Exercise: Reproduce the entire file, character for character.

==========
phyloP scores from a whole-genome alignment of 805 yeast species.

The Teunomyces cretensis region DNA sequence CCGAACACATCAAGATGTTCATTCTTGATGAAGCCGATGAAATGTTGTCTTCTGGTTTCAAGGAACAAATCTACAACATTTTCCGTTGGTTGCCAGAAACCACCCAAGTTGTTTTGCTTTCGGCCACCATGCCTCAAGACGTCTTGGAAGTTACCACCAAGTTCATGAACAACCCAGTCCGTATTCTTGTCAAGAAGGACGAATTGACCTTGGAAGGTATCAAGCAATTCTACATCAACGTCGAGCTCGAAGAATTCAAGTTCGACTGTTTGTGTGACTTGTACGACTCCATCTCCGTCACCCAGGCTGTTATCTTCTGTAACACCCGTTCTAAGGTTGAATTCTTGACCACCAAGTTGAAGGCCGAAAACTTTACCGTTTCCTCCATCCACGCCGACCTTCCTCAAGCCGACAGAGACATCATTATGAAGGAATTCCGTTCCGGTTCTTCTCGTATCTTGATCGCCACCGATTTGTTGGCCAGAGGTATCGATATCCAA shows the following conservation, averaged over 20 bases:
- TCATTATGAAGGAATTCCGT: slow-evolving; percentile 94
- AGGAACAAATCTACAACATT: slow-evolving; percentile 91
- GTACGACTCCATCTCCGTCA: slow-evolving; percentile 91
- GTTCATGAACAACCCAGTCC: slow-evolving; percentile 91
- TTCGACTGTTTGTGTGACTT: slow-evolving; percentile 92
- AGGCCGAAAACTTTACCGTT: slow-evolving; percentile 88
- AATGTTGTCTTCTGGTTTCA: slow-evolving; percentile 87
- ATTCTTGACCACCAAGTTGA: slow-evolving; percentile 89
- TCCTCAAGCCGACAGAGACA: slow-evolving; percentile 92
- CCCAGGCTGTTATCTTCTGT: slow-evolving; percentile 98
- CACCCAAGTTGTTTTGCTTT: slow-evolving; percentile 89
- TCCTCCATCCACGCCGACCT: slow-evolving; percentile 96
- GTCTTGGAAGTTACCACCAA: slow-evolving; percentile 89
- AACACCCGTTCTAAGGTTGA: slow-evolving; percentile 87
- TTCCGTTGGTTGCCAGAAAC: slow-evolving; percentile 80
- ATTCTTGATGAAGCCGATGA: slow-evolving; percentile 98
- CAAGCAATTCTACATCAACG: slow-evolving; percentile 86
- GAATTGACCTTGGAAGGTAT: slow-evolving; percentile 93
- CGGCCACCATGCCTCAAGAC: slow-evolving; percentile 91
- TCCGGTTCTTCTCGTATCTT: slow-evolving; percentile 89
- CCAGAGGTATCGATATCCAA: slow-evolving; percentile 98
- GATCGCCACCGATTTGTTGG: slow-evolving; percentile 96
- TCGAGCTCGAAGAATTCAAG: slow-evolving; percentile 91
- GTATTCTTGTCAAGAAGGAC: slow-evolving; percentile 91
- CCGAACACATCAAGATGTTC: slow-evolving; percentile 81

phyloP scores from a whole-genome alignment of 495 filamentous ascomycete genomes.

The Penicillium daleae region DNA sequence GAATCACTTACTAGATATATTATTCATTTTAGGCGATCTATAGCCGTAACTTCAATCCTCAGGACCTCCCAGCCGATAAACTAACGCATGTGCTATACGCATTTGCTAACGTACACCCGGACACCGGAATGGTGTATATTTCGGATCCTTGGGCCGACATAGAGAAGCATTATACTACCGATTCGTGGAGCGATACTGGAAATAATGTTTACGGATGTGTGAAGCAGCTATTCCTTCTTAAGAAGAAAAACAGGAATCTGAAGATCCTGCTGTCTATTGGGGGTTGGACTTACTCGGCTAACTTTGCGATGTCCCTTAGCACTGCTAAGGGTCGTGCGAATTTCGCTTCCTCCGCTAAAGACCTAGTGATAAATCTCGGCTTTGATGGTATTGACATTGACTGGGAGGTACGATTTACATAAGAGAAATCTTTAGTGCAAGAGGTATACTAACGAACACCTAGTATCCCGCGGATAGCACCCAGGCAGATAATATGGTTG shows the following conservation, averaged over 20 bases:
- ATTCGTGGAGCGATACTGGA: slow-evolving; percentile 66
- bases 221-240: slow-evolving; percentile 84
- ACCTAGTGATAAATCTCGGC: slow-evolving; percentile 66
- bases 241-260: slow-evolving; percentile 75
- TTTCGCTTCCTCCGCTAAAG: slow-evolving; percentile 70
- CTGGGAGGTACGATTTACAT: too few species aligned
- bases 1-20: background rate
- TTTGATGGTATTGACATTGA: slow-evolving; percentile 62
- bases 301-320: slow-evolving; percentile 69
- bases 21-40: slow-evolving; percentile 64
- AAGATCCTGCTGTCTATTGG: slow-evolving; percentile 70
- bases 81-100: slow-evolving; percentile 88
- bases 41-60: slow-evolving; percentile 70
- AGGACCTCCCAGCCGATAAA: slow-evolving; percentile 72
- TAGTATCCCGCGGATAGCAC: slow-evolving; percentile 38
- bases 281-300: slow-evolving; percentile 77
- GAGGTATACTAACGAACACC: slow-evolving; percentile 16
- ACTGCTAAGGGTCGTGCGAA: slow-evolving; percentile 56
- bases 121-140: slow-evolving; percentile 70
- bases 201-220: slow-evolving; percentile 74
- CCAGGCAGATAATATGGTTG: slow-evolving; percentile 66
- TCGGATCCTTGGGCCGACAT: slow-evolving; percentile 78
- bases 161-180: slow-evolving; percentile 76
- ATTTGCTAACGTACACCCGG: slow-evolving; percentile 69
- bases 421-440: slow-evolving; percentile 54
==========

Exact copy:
phyloP scores from a whole-genome alignment of 805 yeast species.

The Teunomyces cretensis region DNA sequence CCGAACACATCAAGATGTTCATTCTTGATGAAGCCGATGAAATGTTGTCTTCTGGTTTCAAGGAACAAATCTACAACATTTTCCGTTGGTTGCCAGAAACCACCCAAGTTGTTTTGCTTTCGGCCACCATGCCTCAAGACGTCTTGGAAGTTACCACCAAGTTCATGAACAACCCAGTCCGTATTCTTGTCAAGAAGGACGAATTGACCTTGGAAGGTATCAAGCAATTCTACATCAACGTCGAGCTCGAAGAATTCAAGTTCGACTGTTTGTGTGACTTGTACGACTCCATCTCCGTCACCCAGGCTGTTATCTTCTGTAACACCCGTTCTAAGGTTGAATTCTTGACCACCAAGTTGAAGGCCGAAAACTTTACCGTTTCCTCCATCCACGCCGACCTTCCTCAAGCCGACAGAGACATCATTATGAAGGAATTCCGTTCCGGTTCTTCTCGTATCTTGATCGCCACCGATTTGTTGGCCAGAGGTATCGATATCCAA shows the following conservation, averaged over 20 bases:
- TCATTATGAAGGAATTCCGT: slow-evolving; percentile 94
- AGGAACAAATCTACAACATT: slow-evolving; percentile 91
- GTACGACTCCATCTCCGTCA: slow-evolving; percentile 91
- GTTCATGAACAACCCAGTCC: slow-evolving; percentile 91
- TTCGACTGTTTGTGTGACTT: slow-evolving; percentile 92
- AGGCCGAAAACTTTACCGTT: slow-evolving; percentile 88
- AATGTTGTCTTCTGGTTTCA: slow-evolving; percentile 87
- ATTCTTGACCACCAAGTTGA: slow-evolving; percentile 89
- TCCTCAAGCCGACAGAGACA: slow-evolving; percentile 92
- CCCAGGCTGTTATCTTCTGT: slow-evolving; percentile 98
- CACCCAAGTTGTTTTGCTTT: slow-evolving; percentile 89
- TCCTCCATCCACGCCGACCT: slow-evolving; percentile 96
- GTCTTGGAAGTTACCACCAA: slow-evolving; percentile 89
- AACACCCGTTCTAAGGTTGA: slow-evolving; percentile 87
- TTCCGTTGGTTGCCAGAAAC: slow-evolving; percentile 80
- ATTCTTGATGAAGCCGATGA: slow-evolving; percentile 98
- CAAGCAATTCTACATCAACG: slow-evolving; percentile 86
- GAATTGACCTTGGAAGGTAT: slow-evolving; percentile 93
- CGGCCACCATGCCTCAAGAC: slow-evolving; percentile 91
- TCCGGTTCTTCTCGTATCTT: slow-evolving; percentile 89
- CCAGAGGTATCGATATCCAA: slow-evolving; percentile 98
- GATCGCCACCGATTTGTTGG: slow-evolving; percentile 96
- TCGAGCTCGAAGAATTCAAG: slow-evolving; percentile 91
- GTATTCTTGTCAAGAAGGAC: slow-evolving; percentile 91
- CCGAACACATCAAGATGTTC: slow-evolving; percentile 81

phyloP scores from a whole-genome alignment of 495 filamentous ascomycete genomes.

The Penicillium daleae region DNA sequence GAATCACTTACTAGATATATTATTCATTTTAGGCGATCTATAGCCGTAACTTCAATCCTCAGGACCTCCCAGCCGATAAACTAACGCATGTGCTATACGCATTTGCTAACGTACACCCGGACACCGGAATGGTGTATATTTCGGATCCTTGGGCCGACATAGAGAAGCATTATACTACCGATTCGTGGAGCGATACTGGAAATAATGTTTACGGATGTGTGAAGCAGCTATTCCTTCTTAAGAAGAAAAACAGGAATCTGAAGATCCTGCTGTCTATTGGGGGTTGGACTTACTCGGCTAACTTTGCGATGTCCCTTAGCACTGCTAAGGGTCGTGCGAATTTCGCTTCCTCCGCTAAAGACCTAGTGATAAATCTCGGCTTTGATGGTATTGACATTGACTGGGAGGTACGATTTACATAAGAGAAATCTTTAGTGCAAGAGGTATACTAACGAACACCTAGTATCCCGCGGATAGCACCCAGGCAGATAATATGGTTG shows the following conservation, averaged over 20 bases:
- ATTCGTGGAGCGATACTGGA: slow-evolving; percentile 66
- bases 221-240: slow-evolving; percentile 84
- ACCTAGTGATAAATCTCGGC: slow-evolving; percentile 66
- bases 241-260: slow-evolving; percentile 75
- TTTCGCTTCCTCCGCTAAAG: slow-evolving; percentile 70
- CTGGGAGGTACGATTTACAT: too few species aligned
- bases 1-20: background rate
- TTTGATGGTATTGACATTGA: slow-evolving; percentile 62
- bases 301-320: slow-evolving; percentile 69
- bases 21-40: slow-evolving; percentile 64
- AAGATCCTGCTGTCTATTGG: slow-evolving; percentile 70
- bases 81-100: slow-evolving; percentile 88
- bases 41-60: slow-evolving; percentile 70
- AGGACCTCCCAGCCGATAAA: slow-evolving; percentile 72
- TAGTATCCCGCGGATAGCAC: slow-evolving; percentile 38
- bases 281-300: slow-evolving; percentile 77
- GAGGTATACTAACGAACACC: slow-evolving; percentile 16
- ACTGCTAAGGGTCGTGCGAA: slow-evolving; percentile 56
- bases 121-140: slow-evolving; percentile 70
- bases 201-220: slow-evolving; percentile 74
- CCAGGCAGATAATATGGTTG: slow-evolving; percentile 66
- TCGGATCCTTGGGCCGACAT: slow-evolving; percentile 78
- bases 161-180: slow-evolving; percentile 76
- ATTTGCTAACGTACACCCGG: slow-evolving; percentile 69
- bases 421-440: slow-evolving; percentile 54